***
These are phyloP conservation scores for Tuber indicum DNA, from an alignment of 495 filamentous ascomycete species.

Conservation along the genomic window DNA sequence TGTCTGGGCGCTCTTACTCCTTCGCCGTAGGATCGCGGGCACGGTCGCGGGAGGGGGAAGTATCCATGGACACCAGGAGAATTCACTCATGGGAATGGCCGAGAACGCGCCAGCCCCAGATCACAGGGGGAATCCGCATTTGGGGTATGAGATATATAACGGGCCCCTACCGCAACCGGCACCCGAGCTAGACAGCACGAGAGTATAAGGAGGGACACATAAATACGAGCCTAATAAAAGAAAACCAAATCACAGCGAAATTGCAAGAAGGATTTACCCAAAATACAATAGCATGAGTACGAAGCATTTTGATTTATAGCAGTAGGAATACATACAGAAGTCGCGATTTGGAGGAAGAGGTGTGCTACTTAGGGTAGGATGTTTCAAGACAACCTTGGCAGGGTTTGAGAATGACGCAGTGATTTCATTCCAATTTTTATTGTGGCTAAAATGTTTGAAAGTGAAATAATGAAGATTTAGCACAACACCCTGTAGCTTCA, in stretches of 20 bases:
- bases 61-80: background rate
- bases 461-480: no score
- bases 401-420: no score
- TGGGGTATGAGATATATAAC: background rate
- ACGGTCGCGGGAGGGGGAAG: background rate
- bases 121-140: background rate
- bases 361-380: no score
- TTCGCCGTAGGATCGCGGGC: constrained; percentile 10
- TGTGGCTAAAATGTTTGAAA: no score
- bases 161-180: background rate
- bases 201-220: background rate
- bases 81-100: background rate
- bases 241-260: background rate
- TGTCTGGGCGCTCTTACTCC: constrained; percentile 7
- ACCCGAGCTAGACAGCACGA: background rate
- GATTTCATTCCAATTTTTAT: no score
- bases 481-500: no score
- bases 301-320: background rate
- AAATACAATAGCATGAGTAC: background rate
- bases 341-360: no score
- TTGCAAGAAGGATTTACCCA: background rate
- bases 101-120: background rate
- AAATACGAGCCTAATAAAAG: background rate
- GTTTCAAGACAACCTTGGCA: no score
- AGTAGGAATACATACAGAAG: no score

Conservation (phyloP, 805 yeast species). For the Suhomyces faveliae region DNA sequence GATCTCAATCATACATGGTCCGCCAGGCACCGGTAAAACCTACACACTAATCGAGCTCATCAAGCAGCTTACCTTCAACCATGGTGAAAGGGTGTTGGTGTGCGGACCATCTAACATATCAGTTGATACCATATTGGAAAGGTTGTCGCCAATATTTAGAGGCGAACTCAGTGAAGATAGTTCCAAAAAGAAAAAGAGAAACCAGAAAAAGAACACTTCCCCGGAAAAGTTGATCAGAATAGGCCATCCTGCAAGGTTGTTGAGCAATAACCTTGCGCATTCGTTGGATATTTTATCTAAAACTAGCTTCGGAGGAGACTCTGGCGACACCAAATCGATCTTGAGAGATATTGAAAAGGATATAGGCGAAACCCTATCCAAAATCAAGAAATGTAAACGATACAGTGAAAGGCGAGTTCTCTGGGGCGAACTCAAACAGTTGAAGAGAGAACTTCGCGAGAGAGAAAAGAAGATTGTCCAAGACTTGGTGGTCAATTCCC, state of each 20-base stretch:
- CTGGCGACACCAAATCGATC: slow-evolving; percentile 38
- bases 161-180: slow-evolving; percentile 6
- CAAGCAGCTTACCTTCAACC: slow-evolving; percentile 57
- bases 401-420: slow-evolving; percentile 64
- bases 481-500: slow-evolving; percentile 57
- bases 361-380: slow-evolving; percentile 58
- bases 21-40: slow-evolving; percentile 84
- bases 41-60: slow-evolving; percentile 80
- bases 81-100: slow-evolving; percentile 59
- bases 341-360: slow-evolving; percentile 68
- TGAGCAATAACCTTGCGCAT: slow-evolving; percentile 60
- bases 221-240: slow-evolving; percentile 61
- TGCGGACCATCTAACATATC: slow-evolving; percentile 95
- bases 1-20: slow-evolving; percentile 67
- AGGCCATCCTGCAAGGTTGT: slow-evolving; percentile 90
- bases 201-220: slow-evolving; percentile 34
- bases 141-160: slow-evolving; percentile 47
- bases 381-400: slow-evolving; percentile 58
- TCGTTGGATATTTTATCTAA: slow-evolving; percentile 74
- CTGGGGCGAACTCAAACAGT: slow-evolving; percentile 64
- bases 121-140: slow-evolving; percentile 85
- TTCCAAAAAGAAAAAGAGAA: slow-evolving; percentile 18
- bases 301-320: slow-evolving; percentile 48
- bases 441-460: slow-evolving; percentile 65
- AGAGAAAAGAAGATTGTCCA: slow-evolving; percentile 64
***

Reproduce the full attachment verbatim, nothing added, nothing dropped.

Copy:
These are phyloP conservation scores for Tuber indicum DNA, from an alignment of 495 filamentous ascomycete species.

Conservation along the genomic window DNA sequence TGTCTGGGCGCTCTTACTCCTTCGCCGTAGGATCGCGGGCACGGTCGCGGGAGGGGGAAGTATCCATGGACACCAGGAGAATTCACTCATGGGAATGGCCGAGAACGCGCCAGCCCCAGATCACAGGGGGAATCCGCATTTGGGGTATGAGATATATAACGGGCCCCTACCGCAACCGGCACCCGAGCTAGACAGCACGAGAGTATAAGGAGGGACACATAAATACGAGCCTAATAAAAGAAAACCAAATCACAGCGAAATTGCAAGAAGGATTTACCCAAAATACAATAGCATGAGTACGAAGCATTTTGATTTATAGCAGTAGGAATACATACAGAAGTCGCGATTTGGAGGAAGAGGTGTGCTACTTAGGGTAGGATGTTTCAAGACAACCTTGGCAGGGTTTGAGAATGACGCAGTGATTTCATTCCAATTTTTATTGTGGCTAAAATGTTTGAAAGTGAAATAATGAAGATTTAGCACAACACCCTGTAGCTTCA, in stretches of 20 bases:
- bases 61-80: background rate
- bases 461-480: no score
- bases 401-420: no score
- TGGGGTATGAGATATATAAC: background rate
- ACGGTCGCGGGAGGGGGAAG: background rate
- bases 121-140: background rate
- bases 361-380: no score
- TTCGCCGTAGGATCGCGGGC: constrained; percentile 10
- TGTGGCTAAAATGTTTGAAA: no score
- bases 161-180: background rate
- bases 201-220: background rate
- bases 81-100: background rate
- bases 241-260: background rate
- TGTCTGGGCGCTCTTACTCC: constrained; percentile 7
- ACCCGAGCTAGACAGCACGA: background rate
- GATTTCATTCCAATTTTTAT: no score
- bases 481-500: no score
- bases 301-320: background rate
- AAATACAATAGCATGAGTAC: background rate
- bases 341-360: no score
- TTGCAAGAAGGATTTACCCA: background rate
- bases 101-120: background rate
- AAATACGAGCCTAATAAAAG: background rate
- GTTTCAAGACAACCTTGGCA: no score
- AGTAGGAATACATACAGAAG: no score

Conservation (phyloP, 805 yeast species). For the Suhomyces faveliae region DNA sequence GATCTCAATCATACATGGTCCGCCAGGCACCGGTAAAACCTACACACTAATCGAGCTCATCAAGCAGCTTACCTTCAACCATGGTGAAAGGGTGTTGGTGTGCGGACCATCTAACATATCAGTTGATACCATATTGGAAAGGTTGTCGCCAATATTTAGAGGCGAACTCAGTGAAGATAGTTCCAAAAAGAAAAAGAGAAACCAGAAAAAGAACACTTCCCCGGAAAAGTTGATCAGAATAGGCCATCCTGCAAGGTTGTTGAGCAATAACCTTGCGCATTCGTTGGATATTTTATCTAAAACTAGCTTCGGAGGAGACTCTGGCGACACCAAATCGATCTTGAGAGATATTGAAAAGGATATAGGCGAAACCCTATCCAAAATCAAGAAATGTAAACGATACAGTGAAAGGCGAGTTCTCTGGGGCGAACTCAAACAGTTGAAGAGAGAACTTCGCGAGAGAGAAAAGAAGATTGTCCAAGACTTGGTGGTCAATTCCC, state of each 20-base stretch:
- CTGGCGACACCAAATCGATC: slow-evolving; percentile 38
- bases 161-180: slow-evolving; percentile 6
- CAAGCAGCTTACCTTCAACC: slow-evolving; percentile 57
- bases 401-420: slow-evolving; percentile 64
- bases 481-500: slow-evolving; percentile 57
- bases 361-380: slow-evolving; percentile 58
- bases 21-40: slow-evolving; percentile 84
- bases 41-60: slow-evolving; percentile 80
- bases 81-100: slow-evolving; percentile 59
- bases 341-360: slow-evolving; percentile 68
- TGAGCAATAACCTTGCGCAT: slow-evolving; percentile 60
- bases 221-240: slow-evolving; percentile 61
- TGCGGACCATCTAACATATC: slow-evolving; percentile 95
- bases 1-20: slow-evolving; percentile 67
- AGGCCATCCTGCAAGGTTGT: slow-evolving; percentile 90
- bases 201-220: slow-evolving; percentile 34
- bases 141-160: slow-evolving; percentile 47
- bases 381-400: slow-evolving; percentile 58
- TCGTTGGATATTTTATCTAA: slow-evolving; percentile 74
- CTGGGGCGAACTCAAACAGT: slow-evolving; percentile 64
- bases 121-140: slow-evolving; percentile 85
- TTCCAAAAAGAAAAAGAGAA: slow-evolving; percentile 18
- bases 301-320: slow-evolving; percentile 48
- bases 441-460: slow-evolving; percentile 65
- AGAGAAAAGAAGATTGTCCA: slow-evolving; percentile 64